Wednesday, March 7, 2018

A Little Edge

     [I wrote what follows fifteen years ago. It first appeared at the old Palace of Reason on July 22, 2003. It appears I was more of a Pollyanna back then, though I had no more reason for it than I do today. -- FWP]

     If you're politically engaged, you might have gotten the impression that a lot of people are in a really bad mood. The major Establishment conduits of opinion are doing their damnedest to give you that impression.

     Your Curmudgeon tends to stay away from the opinion-mongers of print and broadcast journalism. Law And Order reruns are all very well, but Rather, Brokaw and Jennings shall not deface his ProScan PS65000's screen. His one exception is the Sunday edition of the New York Times, which his lady love regards as a staple of gracious living, and which stimulates the spleen for his Sunday screeds.

     So, being largely disconnected from "mainstream" exhortation, condemnation, and prognostication, your Curmudgeon must judge the actual State of the Union from less monochromatic, less formal sources: conversations with friends and neighbors, water-cooler gossip at his place of employment, and, of course, the Internet. Though unorganized, these provide their own, surprisingly coherent portrait of American preferences and temper.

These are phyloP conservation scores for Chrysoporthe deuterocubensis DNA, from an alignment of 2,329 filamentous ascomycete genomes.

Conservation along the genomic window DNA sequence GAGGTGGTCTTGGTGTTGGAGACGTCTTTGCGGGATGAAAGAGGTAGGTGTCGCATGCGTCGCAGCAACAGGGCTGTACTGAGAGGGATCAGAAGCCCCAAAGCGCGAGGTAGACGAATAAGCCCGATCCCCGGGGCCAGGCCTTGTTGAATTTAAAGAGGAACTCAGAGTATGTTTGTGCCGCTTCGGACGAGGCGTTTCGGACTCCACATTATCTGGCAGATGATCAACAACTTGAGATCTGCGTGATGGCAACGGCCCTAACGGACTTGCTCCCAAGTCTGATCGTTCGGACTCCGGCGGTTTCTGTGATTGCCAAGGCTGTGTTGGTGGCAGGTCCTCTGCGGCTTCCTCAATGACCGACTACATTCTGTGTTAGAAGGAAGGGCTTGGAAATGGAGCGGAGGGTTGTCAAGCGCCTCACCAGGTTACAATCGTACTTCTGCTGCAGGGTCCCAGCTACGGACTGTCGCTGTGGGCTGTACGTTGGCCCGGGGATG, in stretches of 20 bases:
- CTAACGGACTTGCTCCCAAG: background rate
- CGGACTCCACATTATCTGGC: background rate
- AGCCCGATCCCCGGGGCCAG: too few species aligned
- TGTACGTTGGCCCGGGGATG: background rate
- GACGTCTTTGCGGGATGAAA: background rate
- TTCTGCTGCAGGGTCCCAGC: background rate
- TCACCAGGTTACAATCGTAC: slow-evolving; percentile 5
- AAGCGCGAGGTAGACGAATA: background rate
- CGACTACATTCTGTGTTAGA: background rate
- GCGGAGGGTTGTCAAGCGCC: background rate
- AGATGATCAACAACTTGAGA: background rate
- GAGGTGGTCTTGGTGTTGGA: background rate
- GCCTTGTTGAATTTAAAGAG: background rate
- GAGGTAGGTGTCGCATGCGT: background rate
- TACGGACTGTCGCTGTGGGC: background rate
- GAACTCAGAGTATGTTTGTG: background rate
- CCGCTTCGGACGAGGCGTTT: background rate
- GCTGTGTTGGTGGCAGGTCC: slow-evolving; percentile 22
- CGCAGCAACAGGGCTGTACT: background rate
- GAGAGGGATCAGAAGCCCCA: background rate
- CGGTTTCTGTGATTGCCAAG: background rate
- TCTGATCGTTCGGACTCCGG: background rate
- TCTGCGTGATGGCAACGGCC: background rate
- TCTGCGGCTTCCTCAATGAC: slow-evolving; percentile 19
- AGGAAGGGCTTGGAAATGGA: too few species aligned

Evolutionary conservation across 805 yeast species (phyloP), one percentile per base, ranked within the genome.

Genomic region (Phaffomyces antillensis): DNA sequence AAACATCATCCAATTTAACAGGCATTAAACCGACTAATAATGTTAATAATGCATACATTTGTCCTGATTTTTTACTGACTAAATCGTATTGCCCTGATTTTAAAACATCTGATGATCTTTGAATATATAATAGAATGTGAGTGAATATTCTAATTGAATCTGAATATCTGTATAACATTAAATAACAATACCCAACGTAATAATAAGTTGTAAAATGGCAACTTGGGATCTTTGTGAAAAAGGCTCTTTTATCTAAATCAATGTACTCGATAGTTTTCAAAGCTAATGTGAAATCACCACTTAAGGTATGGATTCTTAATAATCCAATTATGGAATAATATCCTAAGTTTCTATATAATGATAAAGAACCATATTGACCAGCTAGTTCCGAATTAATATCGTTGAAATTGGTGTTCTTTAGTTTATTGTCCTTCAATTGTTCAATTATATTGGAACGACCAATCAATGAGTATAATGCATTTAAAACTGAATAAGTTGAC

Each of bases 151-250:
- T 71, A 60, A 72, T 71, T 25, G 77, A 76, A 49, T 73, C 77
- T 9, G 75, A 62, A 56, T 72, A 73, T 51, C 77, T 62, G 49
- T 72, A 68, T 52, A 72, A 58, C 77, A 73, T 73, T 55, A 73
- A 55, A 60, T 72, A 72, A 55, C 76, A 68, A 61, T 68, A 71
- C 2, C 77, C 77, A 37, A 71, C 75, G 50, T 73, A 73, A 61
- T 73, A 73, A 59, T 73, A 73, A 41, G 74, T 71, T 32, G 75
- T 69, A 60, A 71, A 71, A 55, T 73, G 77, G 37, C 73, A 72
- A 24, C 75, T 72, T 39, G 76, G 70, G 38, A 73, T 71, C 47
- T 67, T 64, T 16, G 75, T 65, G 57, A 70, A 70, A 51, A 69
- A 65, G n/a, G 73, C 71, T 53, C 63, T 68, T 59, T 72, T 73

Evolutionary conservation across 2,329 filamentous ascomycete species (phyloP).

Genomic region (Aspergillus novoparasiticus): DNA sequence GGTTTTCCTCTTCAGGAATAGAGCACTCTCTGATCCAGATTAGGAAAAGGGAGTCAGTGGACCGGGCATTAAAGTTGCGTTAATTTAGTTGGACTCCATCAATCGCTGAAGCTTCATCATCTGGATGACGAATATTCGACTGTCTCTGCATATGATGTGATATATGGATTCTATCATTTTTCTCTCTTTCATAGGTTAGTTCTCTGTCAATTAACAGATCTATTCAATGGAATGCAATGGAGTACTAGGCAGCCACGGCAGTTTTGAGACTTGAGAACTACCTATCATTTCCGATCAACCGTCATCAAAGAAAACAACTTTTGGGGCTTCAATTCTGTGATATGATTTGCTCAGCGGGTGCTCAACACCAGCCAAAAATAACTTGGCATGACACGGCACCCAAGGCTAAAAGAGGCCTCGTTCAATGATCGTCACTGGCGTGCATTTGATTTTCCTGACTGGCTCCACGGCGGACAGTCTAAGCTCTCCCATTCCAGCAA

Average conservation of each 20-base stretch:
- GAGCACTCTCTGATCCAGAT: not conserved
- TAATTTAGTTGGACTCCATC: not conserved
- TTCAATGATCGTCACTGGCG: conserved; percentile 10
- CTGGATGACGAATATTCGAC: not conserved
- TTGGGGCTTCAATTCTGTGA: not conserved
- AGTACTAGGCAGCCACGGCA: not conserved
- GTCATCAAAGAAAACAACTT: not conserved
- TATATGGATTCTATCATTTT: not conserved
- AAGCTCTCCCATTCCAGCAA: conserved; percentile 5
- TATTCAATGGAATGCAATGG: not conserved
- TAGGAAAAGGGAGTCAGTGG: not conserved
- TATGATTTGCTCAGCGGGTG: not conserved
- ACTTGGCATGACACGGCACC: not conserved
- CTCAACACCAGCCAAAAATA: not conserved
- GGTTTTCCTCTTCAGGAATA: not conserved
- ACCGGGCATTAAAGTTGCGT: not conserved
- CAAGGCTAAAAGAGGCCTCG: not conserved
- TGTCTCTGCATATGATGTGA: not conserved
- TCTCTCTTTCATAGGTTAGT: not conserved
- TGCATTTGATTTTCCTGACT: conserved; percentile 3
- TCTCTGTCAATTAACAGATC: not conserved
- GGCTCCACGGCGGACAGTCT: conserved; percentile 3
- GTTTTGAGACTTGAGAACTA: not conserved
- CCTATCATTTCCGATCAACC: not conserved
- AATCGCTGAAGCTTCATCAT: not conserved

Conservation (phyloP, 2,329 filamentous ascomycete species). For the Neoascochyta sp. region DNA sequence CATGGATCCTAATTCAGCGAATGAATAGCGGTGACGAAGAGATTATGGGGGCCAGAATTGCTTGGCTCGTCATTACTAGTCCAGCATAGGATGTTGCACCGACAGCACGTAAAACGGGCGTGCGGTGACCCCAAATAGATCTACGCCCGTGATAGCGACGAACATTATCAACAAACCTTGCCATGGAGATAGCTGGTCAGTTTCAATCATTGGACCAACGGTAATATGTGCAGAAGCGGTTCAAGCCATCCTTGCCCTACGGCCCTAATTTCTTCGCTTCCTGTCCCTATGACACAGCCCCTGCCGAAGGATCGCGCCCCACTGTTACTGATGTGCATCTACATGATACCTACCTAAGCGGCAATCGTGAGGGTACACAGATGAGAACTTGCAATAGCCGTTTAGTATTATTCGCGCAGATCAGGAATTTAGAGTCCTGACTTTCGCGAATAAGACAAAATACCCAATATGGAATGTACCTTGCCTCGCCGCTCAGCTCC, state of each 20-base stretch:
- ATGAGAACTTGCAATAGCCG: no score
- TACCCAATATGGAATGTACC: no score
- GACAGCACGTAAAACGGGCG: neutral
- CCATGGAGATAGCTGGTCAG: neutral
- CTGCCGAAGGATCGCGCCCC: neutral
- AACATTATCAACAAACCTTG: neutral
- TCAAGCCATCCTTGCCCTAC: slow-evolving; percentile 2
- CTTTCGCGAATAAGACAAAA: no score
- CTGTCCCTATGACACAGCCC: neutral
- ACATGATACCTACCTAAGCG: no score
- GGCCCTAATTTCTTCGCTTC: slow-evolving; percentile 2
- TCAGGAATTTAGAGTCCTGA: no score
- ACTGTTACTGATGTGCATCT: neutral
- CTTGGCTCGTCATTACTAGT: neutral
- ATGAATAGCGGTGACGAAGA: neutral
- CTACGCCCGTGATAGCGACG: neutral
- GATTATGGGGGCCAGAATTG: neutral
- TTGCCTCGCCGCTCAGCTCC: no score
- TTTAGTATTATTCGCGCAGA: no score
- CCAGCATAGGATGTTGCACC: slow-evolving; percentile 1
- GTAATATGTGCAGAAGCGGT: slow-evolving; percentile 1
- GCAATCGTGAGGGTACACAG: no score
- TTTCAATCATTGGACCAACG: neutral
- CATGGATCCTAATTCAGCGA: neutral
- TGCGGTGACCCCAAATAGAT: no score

A great part of America is indifferent to politics.

     That's not to say that most Americans don't have opinions about, in Rush Limbaugh's phrase, "the way things ought to be." Of course they have opinions; everyone does. Opinions are more ubiquitous than the common cold, and quite as impossible to dispel. What they don't have is the inclination to duke it out with differently-minded others, in a struggle for the power to impose their opinions upon the nation by force of law. Moreover, they regard those who do suffer that ailment with increasing weariness and skepticism.

     That's not carved in stone, of course. Sufficiently dramatic events -- the Black Tuesday atrocities; the 2000 stock market collapse; the demise of Buffy -- are capable of turning us all into political junkies, at least while the lead is flying. But in the intervals between such 200-proof disasters, most Americans prefer not to be bothered.

     This is anathema to the Blabocracy: the ring of analysts, commentators, and policy cranks whose fixation, whether remunerated or provided gratis, is the expression of political opinion. These folks -- yes, yes, your Curmudgeon qualifies for membership in their ranks; now can we kindly move on, please? -- dislike to think that their oraculations might be dismissed, or worse, ignored.

     Increasingly, the Blabocracy's approach to bidding for our attention has been to put a little edge on its offerings. Sometimes, a lot of edge. Something that cuts, that draws blood.